Fehr: Expansion talk has troubling edge

Published Jul. 13, 1994|Updated Oct. 7, 2005

Baseball owners recently approached the players association about expansion, but union chief Donald Fehr said there was a troublesome provision to the conversation.

"They said they would like us to consider expansion and work out the details without them committing to it," Fehr said Tuesday night. "We told them if they want to commit to it, "Great, tell us about it.' We haven't heard back."

The expansion committee has taken much the same approach with 23 groups representing nine prospective cities, including Tampa Bay, asking them to fill out a detailed application without any promise that new teams will be awarded.

Sobering thoughts

Pittsburgh has put on a grand show for the All-Star Game, but it has been done against a threatening backdrop _ the possibility of losing the Pirates because of financial reasons.

Interim commissioner Bud Selig said Tuesday it was ironic to be in Pittsburgh given the severity of the problems facing the game and the importance of the current labor negotiations.

"This is a city that has had baseball all these years and now it's fighting for its very life, and shortly, not in a few years," Selig said. "Pittsburgh is a microcosm of the problem. We have to address this problem and we have to understand the severity of this problem."

Labor negotiations are expected to resume this week with the players presenting a counterproposal to the owners' request for a salary cap.

The Big O

Former Florida Marlin and current St. Petersburg resident Orestes Destrade was on the scene doing pregame and post-game interviews for TV Tokyo. Destrade, released by the Marlins in late-May, said he has had a few calls from other teams.

Trade revisited

When the Milwaukee Brewers traded Gary Sheffield in March 1992, they were widely criticized for receiving three unknowns _ outfielder Matt Mieske, infielder Jose Valentin and pitcher Ricky Bones. Now, Mieske is hitting .284, Valentin is hitting .255 and Bones has a 7-7 record and 3.84 ERA, seventh best in the league. Even better for the Brewers, Bones is here at the All-Star game while Sheffield, bothered part of the year by injuries, is sitting home. "It's a matter of time and luck and opportunity," Bones said, "and I guess this is my time."

Take that

Pirates coach Rich Donnelly had the honor, if you call it that, of pitching in the home-run hitting contest Monday and had the best view of the destruction wrought by Ken Griffey Jr. and Frank Thomas. "Those guys are incredible," Donnelly said. "There may be one upper-deck home run in batting practice a year here. I was totally in awe. If I had to pitch to them for a living, my kids would not eat."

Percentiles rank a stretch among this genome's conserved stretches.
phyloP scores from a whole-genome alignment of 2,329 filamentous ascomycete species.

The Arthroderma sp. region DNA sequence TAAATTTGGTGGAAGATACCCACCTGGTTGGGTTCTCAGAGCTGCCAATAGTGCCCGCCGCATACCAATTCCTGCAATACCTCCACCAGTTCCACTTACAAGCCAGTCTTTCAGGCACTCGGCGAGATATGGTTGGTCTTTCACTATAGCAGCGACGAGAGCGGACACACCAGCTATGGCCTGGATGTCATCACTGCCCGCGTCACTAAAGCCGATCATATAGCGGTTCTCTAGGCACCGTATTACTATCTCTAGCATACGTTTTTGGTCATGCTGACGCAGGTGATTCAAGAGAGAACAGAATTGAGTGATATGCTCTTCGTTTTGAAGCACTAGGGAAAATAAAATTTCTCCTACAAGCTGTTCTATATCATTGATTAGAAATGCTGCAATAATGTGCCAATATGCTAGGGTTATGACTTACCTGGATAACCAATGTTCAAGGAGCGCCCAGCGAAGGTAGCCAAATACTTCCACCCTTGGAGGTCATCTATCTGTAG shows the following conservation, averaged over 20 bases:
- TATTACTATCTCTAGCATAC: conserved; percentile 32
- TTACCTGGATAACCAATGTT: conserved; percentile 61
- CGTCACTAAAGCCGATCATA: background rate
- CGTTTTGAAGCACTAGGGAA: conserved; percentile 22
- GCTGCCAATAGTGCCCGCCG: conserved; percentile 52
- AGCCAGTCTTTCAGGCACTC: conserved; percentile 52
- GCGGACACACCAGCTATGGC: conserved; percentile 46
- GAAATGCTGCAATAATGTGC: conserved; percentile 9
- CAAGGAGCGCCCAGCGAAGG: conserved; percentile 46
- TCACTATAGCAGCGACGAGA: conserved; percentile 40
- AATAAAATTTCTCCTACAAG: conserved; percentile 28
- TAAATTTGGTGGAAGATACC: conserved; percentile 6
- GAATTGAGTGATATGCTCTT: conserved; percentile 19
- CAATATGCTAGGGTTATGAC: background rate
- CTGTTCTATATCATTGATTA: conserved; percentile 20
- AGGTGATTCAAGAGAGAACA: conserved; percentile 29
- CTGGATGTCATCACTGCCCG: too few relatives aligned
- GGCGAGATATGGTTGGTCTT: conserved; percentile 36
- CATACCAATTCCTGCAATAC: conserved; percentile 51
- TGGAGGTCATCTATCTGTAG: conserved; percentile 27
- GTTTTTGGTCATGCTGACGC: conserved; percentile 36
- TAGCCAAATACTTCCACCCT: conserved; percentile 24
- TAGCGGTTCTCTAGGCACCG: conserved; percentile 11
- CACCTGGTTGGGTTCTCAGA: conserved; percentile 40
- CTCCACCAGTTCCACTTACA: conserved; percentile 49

Clemente tribute

Much of the All-Star activity around Pittsburgh has included tributes to former Pirates great Roberto Clemente, and that couldn't make Ruben Sierra happier. The Oakland outfielder grew up in Puerto Rico and is the first product of the Roberto Clemente Sports City to reach the majors. "It's exciting for me to be here where Roberto played," Sierra said. "It makes me want to play well for him."

The Wizard returns

Last year, St. Louis' Ozzie Smith didn't make the NL All-Star team. This year he was named the starting shortstop and was the leading vote-getter among all NL players. "It's kind of unusual," Smith said. "If you go 10 or 12 years and then lose out, it's very tough to get back. It's very strange not only to get back but to get the most votes. It's kinda strange, but there's lots of strange things in baseball these days."

Well, hello there

One interesting scene here was a meeting between Frank Thomas, the White Sox star, and Frank Thomas, the former Pirates star. The two exchanged greetings Monday in the AL clubhouse. "He said he's got about 30 of my baseball cards at home," Chicago's Thomas said. "I guess the mail got mixed up."

On the move

Pirates manager Jim Leyland was philosophical about moving out of his office and into a coach's locker for the All-Star game. "I lost my office," Leyland said, "but I got a lot better team."

Father-son combos

Three of the players in Tuesday's game had All-Star fathers _ Montreal's Moises Alou (son of Felipe), San Francisco's Barry Bonds (Bobby) and Seattle's Ken Griffey Jr. (Ken Sr.).

Two-way stars

Six players on Tuesday became All-Stars in both leagues. Texas' Will Clark previously was an All-Star with San Francisco, Kansas City's David Cone with the Mets, California's Chili Davis with San Francisco, New York Yankee Paul O'Neill with Cincinnati, Baltimore's Lee Smith with Chicago and St. Louis; and New York Met Bret Saberhagen with Kansas City. There have been 54 players who have been on All-Star rosters for both leagues.

Candid camera

Philadelphia's Doug Jones spent much of the past two days taping the goings-on with a video camera. "Just a home movie," he said.

Hungry anyone?

The concession menu for Tuesday's game included 12,000 hot dogs and sausages, 9,000 orders of nachos, 3,000 pan pizzas, 8,500 pretzels, 30,000 cups of soda and 6,000 bags of peanuts.


Tuesday's game was the first production of The Baseball Network. The first regular-season broadcast will be Saturday night on ABC. Toronto's Joe Carter was given the Danny Thompson Award from the Baseball Chapel for exemplary Christian spirit. Pirates Hall of Famer Willie Stargell threw out the first pitch. Next year's All-Star Game will be at The Ballpark in Arlington, Texas, and the 1996 game is set for Philadelphia.